5 Signs and Symptoms of Heat Exhaustion
During the summer, it can get hot and humid pretty quickly. However, there are plenty of adults and children who are still quite happy to time outside. Whether you are exercising, gardening or just spending the day at your local park, you should be aware of the signs and symptoms of heat-related illnesses, such as heat exhaustion.
How Does Someone Become Overheated?
Everyone has a built-in mechanism that keeps them cool during warm or hot days. This mechanism, known as sweating, allows the body to release internal heat. When sweat evaporates off a person’s skin, the person feels cooler. As long as a person stays hydrated, they often have no trouble staying outdoors for hours.
A person may suffer heat exhaustion, a type of heat-related illness, when they are exposed to high temperatures in addition to high humidity levels. Essentially, the high humidity prevents sweat from evaporating as quickly. The sweat becomes a sort of insulation, causing the person’s internal body heat to continue to rise. In response, the body may produce more sweat, causing the person to quickly become dehydrated and begin to suffer from heat-related health problems.
Symptoms of Heat Exhaustion
There are several major symptoms that could indicate a person is overheated. Their skin my feel clammy or cold and they may exhibit excessive sweating. They may experience muscle cramping and fatigue. They may also feel nauseous and even vomit. Young children are likely to become cranky.
If a person becomes extremely overheated, they could have some cognitive symptoms that could indicate that they are suffering from heat exhaustion. They could potentially become dizzy and faint. In worst case scenarios, they could show signs of shock. These include rapid, shallow breathing, a fast pulse and even unconsciousness. If a person is disoriented or unconscious, it is imperative that they get to a hospital as quickly as possible.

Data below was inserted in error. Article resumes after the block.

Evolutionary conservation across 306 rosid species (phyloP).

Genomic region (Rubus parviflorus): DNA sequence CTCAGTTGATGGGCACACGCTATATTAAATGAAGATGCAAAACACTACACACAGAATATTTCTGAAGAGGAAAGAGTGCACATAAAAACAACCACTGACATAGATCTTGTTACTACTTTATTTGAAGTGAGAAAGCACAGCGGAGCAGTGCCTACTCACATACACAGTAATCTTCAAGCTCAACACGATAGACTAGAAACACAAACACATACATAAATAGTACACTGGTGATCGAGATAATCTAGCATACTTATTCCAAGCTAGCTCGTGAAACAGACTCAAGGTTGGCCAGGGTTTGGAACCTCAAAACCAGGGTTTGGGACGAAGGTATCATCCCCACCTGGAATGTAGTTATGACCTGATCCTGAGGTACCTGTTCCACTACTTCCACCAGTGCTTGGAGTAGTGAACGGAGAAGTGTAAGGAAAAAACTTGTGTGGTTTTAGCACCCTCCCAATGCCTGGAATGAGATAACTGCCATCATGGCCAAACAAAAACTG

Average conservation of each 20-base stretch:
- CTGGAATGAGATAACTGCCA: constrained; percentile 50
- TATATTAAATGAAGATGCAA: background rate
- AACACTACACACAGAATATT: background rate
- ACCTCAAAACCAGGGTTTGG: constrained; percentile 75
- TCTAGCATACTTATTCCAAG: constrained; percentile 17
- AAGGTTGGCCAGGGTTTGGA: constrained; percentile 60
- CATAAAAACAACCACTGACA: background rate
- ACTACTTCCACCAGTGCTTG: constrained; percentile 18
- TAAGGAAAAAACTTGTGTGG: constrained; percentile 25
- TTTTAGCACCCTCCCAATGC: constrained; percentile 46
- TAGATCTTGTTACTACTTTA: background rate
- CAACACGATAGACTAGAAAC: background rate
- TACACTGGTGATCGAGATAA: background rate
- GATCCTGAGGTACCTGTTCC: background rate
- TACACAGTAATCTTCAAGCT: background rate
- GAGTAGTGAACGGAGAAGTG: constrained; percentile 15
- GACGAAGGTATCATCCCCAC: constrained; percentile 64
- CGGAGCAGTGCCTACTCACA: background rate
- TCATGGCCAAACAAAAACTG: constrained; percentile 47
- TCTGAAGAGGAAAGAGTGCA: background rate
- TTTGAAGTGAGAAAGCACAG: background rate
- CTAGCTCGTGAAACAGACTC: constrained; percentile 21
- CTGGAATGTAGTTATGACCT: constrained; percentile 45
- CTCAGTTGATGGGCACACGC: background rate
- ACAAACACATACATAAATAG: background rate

What to Do if Someone is Suffering from Heat Exhaustion
In general, someone who is suffering from heat exhaustion does not need to be taken to the hospital unless they have fainted, lost consciousness or cannot cool down. If this happens, emergency services should be called as soon as possible. Additionally, it is recommended that young children and elderly individuals should be taken to the hospital for treatment.
For other instances of suspected heat exhaustion, the person should be gotten out of the sun immediately. They should be given lots of water to get some fluids back into their body. Excess clothing, such as jackets, should be removed. If it is possible, sitting in an air-conditioned room or taking a cold bath can help get the person’s temperatures back down. If at any point they begin to feel worse or lose consciousness, they should go to the hospital.
Preventing Heat Exhaustion
If you are planning to spend the day outside and it is hot or humid, there are several things that you can do to prevent heat exhaustion. You can protect your skin from the sun by wearing light, loose-fitting clothing and sunscreen that has an SPF of at least 15. Additionally, bring water with you and stay as hydrated as possible. If you have young children with you, make sure that they are taking breaks to get a drink of water.
Even though the summer is all about spending time outdoors, always step inside for some cool-off time, especially if you are out during the hottest part of the day. If you have children who have been out running around all day, have them come inside for a cold snack and some water so they have a chance to sit for a bit.